scikit-learn is a great library for doing machine learning in Python, and one of my favorite things about it is its interface. All objects in scikit-learn, whether data transformers or predictors, have a similar interface, making it easy to use your own transformers or models, but I haven’t seen this documented much.
For transformers, you have to define the methods
.fit(self, X, y=None) and
.transform(self, X). There is a class,
TransformerMixin, that doesn’t do much besides add a
.fit_transform method that calls
.transform, but it’s still nice to inherit from it in order to document that you’re intending to make your code work well with scikit-learn.
I’m going to make a really dumb transformer: it takes any data and returns a feature vector of
from sklearn.base import TransformerMixin class DumbFeaturizer(TransformerMixin): def __init__(self): pass def fit(self, X, y=None): return self def transform(self, X): return [ for _ in X]
self: this is standard behavior for
.fit methods in scikit-learn.
Let’s build a better featurizer. Let’s say I have a lot of text and I want to extract certain data from it. I’m going to build a featurizer that takes a list of functions, calls each function with our text, and returns the results of all functions as a feature vector.
import re def longest_run_of_capitol_letters_feature(text): """Find the longest run of capitol letters and return their length.""" runs = sorted(re.findall(r"[A-Z]+", text), key=len) if runs: return len(runs[-1]) else: return 0 def percent_character_feature(char): """Return percentage of text that is a particular char compared to total text length.""" def feature_fn(text): periods = text.count(char) return periods / len(text) return feature_fn class FunctionFeaturizer(TransformerMixin): def __init__(self, *featurizers): self.featurizers = featurizers def fit(self, X, y=None): """All SciKit-Learn compatible transformers and classifiers have the same interface. `fit` always returns the same object.""" return self def transform(self, X): """Given a list of original data, return a list of feature vectors.""" fvs =  for datum in X: fv = [f(datum) for f in self.featurizers] fvs.append(fv) return np.array(fvs)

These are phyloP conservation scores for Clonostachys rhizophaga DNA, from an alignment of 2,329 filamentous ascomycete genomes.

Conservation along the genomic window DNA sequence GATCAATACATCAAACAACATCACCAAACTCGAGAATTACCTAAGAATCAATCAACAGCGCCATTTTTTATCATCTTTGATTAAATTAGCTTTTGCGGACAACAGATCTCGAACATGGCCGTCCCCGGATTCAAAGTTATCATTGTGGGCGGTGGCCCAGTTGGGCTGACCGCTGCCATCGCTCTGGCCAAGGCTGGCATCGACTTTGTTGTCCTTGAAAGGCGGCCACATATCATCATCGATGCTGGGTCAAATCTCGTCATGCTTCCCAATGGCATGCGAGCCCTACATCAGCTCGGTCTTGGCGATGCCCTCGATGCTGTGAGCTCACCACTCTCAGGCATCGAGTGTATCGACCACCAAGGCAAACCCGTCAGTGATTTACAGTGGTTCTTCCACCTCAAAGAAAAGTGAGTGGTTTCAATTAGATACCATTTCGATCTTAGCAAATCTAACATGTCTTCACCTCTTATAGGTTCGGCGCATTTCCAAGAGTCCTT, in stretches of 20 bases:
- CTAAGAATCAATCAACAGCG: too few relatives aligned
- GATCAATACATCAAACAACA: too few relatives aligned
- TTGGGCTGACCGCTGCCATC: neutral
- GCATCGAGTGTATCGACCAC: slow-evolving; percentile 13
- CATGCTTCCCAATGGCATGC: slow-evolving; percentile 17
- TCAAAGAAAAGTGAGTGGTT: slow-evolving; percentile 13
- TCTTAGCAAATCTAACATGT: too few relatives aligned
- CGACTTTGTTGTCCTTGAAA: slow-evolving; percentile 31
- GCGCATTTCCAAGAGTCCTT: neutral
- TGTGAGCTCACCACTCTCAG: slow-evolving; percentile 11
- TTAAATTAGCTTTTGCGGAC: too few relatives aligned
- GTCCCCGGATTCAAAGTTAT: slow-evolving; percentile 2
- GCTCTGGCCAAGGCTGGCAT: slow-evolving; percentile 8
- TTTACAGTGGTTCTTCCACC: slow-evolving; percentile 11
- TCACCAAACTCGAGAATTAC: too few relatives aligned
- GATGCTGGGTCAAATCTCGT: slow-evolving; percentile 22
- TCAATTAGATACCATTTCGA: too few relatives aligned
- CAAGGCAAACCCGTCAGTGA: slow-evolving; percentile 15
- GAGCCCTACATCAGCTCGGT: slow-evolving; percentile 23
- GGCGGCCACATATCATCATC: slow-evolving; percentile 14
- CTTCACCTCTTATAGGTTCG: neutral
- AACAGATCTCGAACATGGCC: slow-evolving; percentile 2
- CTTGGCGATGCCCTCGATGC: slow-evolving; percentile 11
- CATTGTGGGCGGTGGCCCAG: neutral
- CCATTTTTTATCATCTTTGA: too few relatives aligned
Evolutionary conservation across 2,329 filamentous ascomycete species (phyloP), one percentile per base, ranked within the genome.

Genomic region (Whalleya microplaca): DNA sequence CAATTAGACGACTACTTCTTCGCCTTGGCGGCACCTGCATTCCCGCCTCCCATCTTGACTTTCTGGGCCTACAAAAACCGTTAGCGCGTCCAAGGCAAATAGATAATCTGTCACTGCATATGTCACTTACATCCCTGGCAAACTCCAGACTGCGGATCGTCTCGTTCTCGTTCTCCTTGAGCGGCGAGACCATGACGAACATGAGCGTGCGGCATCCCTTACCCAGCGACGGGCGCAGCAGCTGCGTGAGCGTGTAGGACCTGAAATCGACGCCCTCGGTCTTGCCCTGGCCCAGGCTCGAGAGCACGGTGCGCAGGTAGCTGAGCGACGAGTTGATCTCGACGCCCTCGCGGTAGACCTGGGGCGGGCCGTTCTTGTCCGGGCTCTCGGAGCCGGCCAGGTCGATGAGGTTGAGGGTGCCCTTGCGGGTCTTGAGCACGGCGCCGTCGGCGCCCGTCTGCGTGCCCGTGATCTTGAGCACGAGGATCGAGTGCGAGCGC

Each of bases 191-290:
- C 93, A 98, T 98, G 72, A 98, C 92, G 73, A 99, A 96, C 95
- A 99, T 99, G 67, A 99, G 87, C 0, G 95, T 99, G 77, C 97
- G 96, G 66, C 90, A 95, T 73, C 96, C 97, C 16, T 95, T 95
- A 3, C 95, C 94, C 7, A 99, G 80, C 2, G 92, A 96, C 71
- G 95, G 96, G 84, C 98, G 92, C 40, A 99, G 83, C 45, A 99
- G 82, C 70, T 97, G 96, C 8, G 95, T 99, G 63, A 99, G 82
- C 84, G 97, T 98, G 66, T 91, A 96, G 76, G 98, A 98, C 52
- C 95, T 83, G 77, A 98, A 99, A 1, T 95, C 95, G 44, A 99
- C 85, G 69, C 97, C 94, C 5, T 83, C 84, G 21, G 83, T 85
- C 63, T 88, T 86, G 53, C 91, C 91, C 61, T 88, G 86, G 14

Let’s run this on some SMS spam data.
from sklearn.tree import DecisionTreeClassifier sms_featurizer = FunctionFeaturizer(longest_run_of_capitol_letters_feature, percent_character_feature(".")) sms_featurizer.transform(sms_data[:10]) X_train, X_test, y_train, y_test = train_test_split(sms_data, sms_results) pipe = make_pipeline(sms_featurizer, DecisionTreeClassifier()) pipe.fit(X_train, y_train) pipe.score(X_test, y_test) # => 0.91385498923187369
You might think that was a pretty good result if you didn’t know 87% of the SMS messages are ham. Anyway, pretty cool that this works!
You can build any sort of transformer you want this way. I thought it’d be a good idea to build one for use in debugging: it takes another transformer and then shows us data before and after the transformer.
class PipelineDebugger(TransformerMixin): def __init__(self, transformer): self.transformer = transformer def fit(self, X, y=None): self.transformer.fit(X, y) return self def transform(self, X): print(self.transformer.__class__.__name__) idx = random.randrange(0, len(X)) print("Before", "=" * 40) print(X[idx]) X = self.transformer.transform(X) print("After ", "=" * 40) print(X[idx]) return X pipe = make_pipeline(PipelineDebugger(sms_featurizer), DecisionTreeClassifier()) pipe.fit(X_train, y_train) # FunctionFeaturizer # Before ======================================== # LOL .. *grins* .. I'm not babe, but thanks for thinking of me! # After ======================================== # [ 3. 0.06451613]